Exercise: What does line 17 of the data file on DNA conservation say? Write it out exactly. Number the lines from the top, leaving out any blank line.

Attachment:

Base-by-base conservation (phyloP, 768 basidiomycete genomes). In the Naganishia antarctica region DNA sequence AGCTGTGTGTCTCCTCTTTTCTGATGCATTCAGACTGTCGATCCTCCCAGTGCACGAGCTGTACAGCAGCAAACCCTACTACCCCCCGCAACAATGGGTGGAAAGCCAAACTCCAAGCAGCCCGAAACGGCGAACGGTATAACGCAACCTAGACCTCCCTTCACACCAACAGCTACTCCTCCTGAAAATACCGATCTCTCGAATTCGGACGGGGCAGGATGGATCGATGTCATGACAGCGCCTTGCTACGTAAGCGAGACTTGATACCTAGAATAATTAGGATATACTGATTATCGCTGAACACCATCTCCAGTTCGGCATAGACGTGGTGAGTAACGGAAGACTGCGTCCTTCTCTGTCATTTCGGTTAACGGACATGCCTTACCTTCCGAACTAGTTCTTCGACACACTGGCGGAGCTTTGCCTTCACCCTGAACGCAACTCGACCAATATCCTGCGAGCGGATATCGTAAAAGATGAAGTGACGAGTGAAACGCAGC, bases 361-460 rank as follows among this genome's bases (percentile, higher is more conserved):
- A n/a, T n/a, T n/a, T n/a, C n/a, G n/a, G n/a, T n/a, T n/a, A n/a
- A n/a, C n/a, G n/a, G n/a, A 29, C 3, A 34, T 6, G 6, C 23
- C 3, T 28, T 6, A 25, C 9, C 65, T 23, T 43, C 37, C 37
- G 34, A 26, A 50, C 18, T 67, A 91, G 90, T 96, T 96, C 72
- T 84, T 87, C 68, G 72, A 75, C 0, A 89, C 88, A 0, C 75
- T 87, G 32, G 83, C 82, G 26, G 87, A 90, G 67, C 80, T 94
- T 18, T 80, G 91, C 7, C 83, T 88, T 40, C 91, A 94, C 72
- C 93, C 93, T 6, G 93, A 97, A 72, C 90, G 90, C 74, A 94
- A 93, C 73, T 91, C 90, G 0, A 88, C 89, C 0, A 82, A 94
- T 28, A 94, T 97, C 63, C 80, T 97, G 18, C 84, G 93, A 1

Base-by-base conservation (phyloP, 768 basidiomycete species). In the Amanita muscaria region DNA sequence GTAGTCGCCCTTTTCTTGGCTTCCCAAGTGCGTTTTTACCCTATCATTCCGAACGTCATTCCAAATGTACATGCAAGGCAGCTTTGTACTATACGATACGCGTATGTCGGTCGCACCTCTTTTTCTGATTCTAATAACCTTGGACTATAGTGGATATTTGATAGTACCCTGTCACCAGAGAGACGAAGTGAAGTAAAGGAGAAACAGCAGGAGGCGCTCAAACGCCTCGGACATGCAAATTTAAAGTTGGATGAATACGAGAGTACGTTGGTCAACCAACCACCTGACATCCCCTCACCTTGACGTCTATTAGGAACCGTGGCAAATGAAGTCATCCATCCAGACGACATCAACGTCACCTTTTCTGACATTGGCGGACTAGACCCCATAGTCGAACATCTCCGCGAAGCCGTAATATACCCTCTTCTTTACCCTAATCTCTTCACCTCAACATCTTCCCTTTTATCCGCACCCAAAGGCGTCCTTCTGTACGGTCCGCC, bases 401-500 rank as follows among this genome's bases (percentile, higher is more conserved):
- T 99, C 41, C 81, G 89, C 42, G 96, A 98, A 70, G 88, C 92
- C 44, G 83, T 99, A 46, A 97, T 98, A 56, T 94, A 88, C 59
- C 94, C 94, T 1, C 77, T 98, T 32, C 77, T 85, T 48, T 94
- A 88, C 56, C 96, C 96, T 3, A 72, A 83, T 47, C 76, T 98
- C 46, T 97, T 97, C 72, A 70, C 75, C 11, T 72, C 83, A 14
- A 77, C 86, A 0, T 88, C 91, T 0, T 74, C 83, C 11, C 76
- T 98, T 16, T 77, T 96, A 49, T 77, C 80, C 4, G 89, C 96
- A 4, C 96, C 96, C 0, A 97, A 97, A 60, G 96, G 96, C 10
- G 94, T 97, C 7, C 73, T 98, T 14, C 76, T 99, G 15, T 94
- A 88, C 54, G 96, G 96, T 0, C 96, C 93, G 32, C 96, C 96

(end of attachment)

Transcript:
- C 46, T 97, T 97, C 72, A 70, C 75, C 11, T 72, C 83, A 14